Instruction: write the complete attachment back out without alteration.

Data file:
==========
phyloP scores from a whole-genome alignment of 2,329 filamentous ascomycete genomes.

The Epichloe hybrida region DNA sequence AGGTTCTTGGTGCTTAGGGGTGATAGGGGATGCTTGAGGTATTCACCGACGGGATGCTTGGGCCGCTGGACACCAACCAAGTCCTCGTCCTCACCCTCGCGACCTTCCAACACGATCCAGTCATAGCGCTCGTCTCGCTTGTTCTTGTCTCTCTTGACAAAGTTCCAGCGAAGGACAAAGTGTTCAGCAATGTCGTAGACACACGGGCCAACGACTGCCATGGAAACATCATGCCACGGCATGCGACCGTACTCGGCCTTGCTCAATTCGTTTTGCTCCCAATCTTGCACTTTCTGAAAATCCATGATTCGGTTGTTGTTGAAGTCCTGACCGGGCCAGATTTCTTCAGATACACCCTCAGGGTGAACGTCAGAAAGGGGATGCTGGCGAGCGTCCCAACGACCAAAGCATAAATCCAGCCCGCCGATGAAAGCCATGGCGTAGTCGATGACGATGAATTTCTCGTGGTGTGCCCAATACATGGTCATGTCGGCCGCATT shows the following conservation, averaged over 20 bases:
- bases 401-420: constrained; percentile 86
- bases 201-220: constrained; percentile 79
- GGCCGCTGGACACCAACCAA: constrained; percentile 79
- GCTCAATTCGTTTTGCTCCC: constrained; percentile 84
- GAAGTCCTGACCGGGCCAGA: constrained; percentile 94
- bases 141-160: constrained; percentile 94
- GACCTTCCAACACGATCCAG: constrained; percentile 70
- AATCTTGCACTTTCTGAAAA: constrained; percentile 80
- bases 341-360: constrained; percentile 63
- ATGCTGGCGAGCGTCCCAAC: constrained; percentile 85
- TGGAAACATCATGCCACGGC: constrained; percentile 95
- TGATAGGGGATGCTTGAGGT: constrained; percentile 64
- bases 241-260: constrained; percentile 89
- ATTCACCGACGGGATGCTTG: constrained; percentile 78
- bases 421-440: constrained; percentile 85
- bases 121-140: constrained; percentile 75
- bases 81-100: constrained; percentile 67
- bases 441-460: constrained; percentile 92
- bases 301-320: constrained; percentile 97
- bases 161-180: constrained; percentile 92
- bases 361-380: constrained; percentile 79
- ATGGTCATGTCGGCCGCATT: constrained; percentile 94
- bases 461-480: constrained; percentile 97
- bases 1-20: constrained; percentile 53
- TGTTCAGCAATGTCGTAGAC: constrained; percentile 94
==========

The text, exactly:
phyloP scores from a whole-genome alignment of 2,329 filamentous ascomycete genomes.

The Epichloe hybrida region DNA sequence AGGTTCTTGGTGCTTAGGGGTGATAGGGGATGCTTGAGGTATTCACCGACGGGATGCTTGGGCCGCTGGACACCAACCAAGTCCTCGTCCTCACCCTCGCGACCTTCCAACACGATCCAGTCATAGCGCTCGTCTCGCTTGTTCTTGTCTCTCTTGACAAAGTTCCAGCGAAGGACAAAGTGTTCAGCAATGTCGTAGACACACGGGCCAACGACTGCCATGGAAACATCATGCCACGGCATGCGACCGTACTCGGCCTTGCTCAATTCGTTTTGCTCCCAATCTTGCACTTTCTGAAAATCCATGATTCGGTTGTTGTTGAAGTCCTGACCGGGCCAGATTTCTTCAGATACACCCTCAGGGTGAACGTCAGAAAGGGGATGCTGGCGAGCGTCCCAACGACCAAAGCATAAATCCAGCCCGCCGATGAAAGCCATGGCGTAGTCGATGACGATGAATTTCTCGTGGTGTGCCCAATACATGGTCATGTCGGCCGCATT shows the following conservation, averaged over 20 bases:
- bases 401-420: constrained; percentile 86
- bases 201-220: constrained; percentile 79
- GGCCGCTGGACACCAACCAA: constrained; percentile 79
- GCTCAATTCGTTTTGCTCCC: constrained; percentile 84
- GAAGTCCTGACCGGGCCAGA: constrained; percentile 94
- bases 141-160: constrained; percentile 94
- GACCTTCCAACACGATCCAG: constrained; percentile 70
- AATCTTGCACTTTCTGAAAA: constrained; percentile 80
- bases 341-360: constrained; percentile 63
- ATGCTGGCGAGCGTCCCAAC: constrained; percentile 85
- TGGAAACATCATGCCACGGC: constrained; percentile 95
- TGATAGGGGATGCTTGAGGT: constrained; percentile 64
- bases 241-260: constrained; percentile 89
- ATTCACCGACGGGATGCTTG: constrained; percentile 78
- bases 421-440: constrained; percentile 85
- bases 121-140: constrained; percentile 75
- bases 81-100: constrained; percentile 67
- bases 441-460: constrained; percentile 92
- bases 301-320: constrained; percentile 97
- bases 161-180: constrained; percentile 92
- bases 361-380: constrained; percentile 79
- ATGGTCATGTCGGCCGCATT: constrained; percentile 94
- bases 461-480: constrained; percentile 97
- bases 1-20: constrained; percentile 53
- TGTTCAGCAATGTCGTAGAC: constrained; percentile 94